Chinese Ambassador to Bangladesh Li Jiming proposed to hold a tripartite meeting among Foreign Ministers of the three countries -- Bangladesh, Myanmar and China.
The Foreign Minister recently said Rohingyas will "jeopardise regional and international security" if the 1.1 million Rohingya people are left unattended and not given the opportunity to return to their homeland.
The United States, the European Union, the United Kingdom, and the United Nations High Commissioner for Refugees will cohost a donor conference on October 22 to promote support for Rohingya refugees and host countries.
Biegun said the United States is proud to stand with the UK, the EU, and the UN High Commissioner for Refugees as partners in leading this call to sustain the international crisis response to assist Rohingya refugees and other displaced people, as well as strengthen investment in affected host communities.
"As the world’s most generous donor, we’re a catalyst for the international humanitarian response and call on others to contribute to this cause – both longstanding partners as well as new and aspiring donors," he said.
The conference is seen as an opportunity for the cohosts to reiterate that any sustainable solution to this crisis must include the voluntary, safe, dignified, and sustainable return of Rohingya refugees and other displaced people to their homes or to a place of their choosing.
There is a significant funding gap in the international response to the crisis this year, with contributions to date covering less than half of what is needed.
The 2020 Joint Response Plan (JRP) for the Rohingya humanitarian crisis is so far 48.2 percent funded and remains vital to sustain lifesaving preparedness and response efforts for extreme weather events, which have become more challenging during the Covid-19 pandemic, says the United Nations.
The co-host will call on the international community to provide much needed funding to assist Rohingya refugees, host communities, and internally displaced people in Myanmar.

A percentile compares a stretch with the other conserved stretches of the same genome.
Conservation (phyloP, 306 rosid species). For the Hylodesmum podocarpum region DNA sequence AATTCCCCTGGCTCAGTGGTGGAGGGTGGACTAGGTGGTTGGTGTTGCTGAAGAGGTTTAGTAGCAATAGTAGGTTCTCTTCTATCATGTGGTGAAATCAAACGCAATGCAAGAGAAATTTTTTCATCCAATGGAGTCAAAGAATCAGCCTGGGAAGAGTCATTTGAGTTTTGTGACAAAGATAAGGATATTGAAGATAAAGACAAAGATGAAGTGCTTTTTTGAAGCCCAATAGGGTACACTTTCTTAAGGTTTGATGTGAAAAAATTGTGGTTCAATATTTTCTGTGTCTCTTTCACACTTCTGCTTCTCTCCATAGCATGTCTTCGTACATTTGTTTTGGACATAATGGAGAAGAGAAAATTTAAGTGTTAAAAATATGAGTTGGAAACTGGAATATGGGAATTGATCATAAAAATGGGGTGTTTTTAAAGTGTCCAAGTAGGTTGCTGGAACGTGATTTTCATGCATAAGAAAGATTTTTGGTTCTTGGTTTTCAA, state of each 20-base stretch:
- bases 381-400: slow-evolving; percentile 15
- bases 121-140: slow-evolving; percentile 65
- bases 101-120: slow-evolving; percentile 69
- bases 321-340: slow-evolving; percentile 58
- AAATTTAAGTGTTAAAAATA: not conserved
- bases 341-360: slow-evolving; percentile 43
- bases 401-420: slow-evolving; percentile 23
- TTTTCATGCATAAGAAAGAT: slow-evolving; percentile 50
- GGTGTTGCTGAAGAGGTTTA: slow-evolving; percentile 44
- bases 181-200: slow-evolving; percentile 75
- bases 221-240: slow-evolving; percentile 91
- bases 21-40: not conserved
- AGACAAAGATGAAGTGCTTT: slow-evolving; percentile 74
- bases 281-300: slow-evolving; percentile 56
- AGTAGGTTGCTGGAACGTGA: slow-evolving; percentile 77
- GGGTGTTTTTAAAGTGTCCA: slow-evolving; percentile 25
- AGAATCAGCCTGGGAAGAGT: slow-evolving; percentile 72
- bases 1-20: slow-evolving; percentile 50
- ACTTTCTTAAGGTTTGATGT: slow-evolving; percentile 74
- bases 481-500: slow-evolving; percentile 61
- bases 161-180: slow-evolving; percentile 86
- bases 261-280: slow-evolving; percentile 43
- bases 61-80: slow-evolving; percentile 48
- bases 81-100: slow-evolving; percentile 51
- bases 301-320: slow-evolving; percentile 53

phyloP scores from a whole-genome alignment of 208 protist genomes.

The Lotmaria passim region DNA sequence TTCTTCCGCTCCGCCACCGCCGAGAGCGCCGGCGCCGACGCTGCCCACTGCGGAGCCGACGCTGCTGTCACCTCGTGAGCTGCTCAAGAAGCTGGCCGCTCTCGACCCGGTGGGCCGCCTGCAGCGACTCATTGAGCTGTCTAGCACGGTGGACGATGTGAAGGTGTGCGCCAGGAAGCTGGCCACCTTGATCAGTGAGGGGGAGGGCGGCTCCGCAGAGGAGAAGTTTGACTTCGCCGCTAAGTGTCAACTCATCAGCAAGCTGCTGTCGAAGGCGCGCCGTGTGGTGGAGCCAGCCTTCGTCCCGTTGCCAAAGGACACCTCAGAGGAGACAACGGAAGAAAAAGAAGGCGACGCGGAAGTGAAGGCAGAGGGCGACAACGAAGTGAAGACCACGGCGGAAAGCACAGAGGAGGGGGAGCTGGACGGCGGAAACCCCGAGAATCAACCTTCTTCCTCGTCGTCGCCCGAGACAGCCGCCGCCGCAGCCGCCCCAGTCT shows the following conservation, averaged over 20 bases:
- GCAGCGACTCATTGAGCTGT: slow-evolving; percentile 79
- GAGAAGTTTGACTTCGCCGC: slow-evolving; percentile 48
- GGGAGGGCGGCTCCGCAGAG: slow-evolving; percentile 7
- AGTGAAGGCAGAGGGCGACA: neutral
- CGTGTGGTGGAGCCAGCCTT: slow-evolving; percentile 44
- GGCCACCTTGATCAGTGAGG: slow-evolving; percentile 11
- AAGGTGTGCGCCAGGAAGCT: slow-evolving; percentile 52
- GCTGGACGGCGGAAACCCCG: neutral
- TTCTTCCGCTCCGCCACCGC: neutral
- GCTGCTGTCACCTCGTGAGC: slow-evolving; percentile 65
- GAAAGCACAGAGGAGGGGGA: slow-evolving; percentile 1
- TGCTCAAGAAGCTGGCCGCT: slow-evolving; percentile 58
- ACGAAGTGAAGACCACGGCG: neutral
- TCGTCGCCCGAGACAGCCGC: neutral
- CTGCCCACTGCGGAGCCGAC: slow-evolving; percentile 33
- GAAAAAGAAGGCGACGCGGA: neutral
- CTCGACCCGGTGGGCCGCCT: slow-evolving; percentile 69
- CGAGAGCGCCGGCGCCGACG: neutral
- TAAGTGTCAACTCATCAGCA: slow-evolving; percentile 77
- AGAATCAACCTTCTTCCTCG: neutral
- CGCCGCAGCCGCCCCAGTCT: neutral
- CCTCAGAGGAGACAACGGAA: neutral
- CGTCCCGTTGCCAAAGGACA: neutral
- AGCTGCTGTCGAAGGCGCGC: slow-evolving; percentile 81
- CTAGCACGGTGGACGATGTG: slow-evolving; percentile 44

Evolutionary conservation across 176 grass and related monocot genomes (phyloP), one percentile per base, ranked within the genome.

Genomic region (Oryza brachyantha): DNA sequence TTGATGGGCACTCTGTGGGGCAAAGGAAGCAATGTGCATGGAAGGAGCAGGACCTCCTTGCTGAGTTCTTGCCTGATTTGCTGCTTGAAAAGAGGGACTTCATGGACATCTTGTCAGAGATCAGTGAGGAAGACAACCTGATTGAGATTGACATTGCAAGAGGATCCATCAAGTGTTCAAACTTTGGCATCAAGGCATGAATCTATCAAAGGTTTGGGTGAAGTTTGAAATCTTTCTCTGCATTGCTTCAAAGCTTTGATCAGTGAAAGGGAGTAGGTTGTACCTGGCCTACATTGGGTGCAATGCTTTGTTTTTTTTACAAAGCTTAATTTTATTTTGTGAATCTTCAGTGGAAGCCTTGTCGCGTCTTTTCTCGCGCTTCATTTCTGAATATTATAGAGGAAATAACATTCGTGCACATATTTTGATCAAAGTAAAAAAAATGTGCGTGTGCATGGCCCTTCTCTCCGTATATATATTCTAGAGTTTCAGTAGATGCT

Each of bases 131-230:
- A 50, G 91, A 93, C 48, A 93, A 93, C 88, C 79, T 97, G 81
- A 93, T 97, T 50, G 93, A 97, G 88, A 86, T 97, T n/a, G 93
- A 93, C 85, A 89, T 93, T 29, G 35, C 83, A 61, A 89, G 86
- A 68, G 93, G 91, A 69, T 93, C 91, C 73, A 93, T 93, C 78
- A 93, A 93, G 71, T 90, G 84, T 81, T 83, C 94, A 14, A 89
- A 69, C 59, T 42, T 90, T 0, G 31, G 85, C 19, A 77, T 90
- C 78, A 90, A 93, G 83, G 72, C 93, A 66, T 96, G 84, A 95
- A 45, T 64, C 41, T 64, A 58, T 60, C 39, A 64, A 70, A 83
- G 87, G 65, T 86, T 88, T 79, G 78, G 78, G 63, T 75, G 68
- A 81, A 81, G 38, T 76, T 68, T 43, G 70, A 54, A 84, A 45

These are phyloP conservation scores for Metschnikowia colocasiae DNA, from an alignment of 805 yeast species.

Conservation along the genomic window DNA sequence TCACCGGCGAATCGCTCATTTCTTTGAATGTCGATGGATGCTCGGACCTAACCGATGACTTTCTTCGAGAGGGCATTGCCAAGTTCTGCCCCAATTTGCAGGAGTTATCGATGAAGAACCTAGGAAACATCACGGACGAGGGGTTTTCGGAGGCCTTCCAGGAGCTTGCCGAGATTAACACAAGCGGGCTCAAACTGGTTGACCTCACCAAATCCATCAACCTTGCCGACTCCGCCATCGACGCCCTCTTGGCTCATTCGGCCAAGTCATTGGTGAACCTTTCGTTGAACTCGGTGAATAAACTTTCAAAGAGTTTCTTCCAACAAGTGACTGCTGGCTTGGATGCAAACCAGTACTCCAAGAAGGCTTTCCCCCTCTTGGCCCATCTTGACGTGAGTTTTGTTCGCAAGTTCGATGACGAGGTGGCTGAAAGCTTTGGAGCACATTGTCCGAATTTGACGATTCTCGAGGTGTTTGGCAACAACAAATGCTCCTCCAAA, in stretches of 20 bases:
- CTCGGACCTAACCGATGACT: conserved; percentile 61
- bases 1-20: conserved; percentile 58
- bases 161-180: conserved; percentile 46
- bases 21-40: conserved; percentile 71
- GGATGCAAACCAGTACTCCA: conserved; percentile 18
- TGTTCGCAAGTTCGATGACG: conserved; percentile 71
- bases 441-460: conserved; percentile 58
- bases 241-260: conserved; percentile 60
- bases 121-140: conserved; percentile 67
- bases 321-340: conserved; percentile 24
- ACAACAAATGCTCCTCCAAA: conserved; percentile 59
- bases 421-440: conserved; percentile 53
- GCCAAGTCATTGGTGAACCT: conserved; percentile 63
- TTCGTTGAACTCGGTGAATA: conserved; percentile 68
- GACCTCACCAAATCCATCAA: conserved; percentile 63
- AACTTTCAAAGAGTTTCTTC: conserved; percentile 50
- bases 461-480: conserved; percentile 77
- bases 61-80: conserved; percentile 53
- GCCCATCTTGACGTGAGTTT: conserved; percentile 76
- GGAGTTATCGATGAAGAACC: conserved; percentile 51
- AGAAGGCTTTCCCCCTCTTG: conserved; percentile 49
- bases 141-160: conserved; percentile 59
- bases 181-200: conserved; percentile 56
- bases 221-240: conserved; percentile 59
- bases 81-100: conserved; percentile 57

At a virtual conference, they will urge countries to increase assistance for Rohingya refugees, host communities, and internally displaced people in Myanmar, more than three years since the latest phase of the crisis began in August 2017.
The UN has appealed for more than $1 billion in aid to meet the humanitarian needs of Rohingya refugees in Bangladesh this year, but so far less than half has been contributed. This leaves a significant funding gap, made worse by the Covid-19 pandemic.
The UK’s Foreign Secretary Dominic Raab said the Rohingya people have faced horrific brutality and were forced to flee their homes in the worst circumstances imaginable.
"We’ve taken action against the architects of this systemic violence, including through sanctions, and we’ll continue to hold those responsible to account.
The UK has also been a leading donor since 2017 to alleviate humanitarian suffering of the Rohingya.
The world must wake up to the severity of their plight and come together now to save lives," Raab said.
Repatriation attempts failed twice in November 2018 and August 2019 amid Rohingyas' "lack of trust" in the Myanmar government.
Bangladesh and Myanmar signed the repatriation deal on November 23, 2017.
On January 16, 2018, Bangladesh and Myanmar signed a document on “Physical Arrangement”, which was supposed to facilitate the return of Rohingyas to their homeland.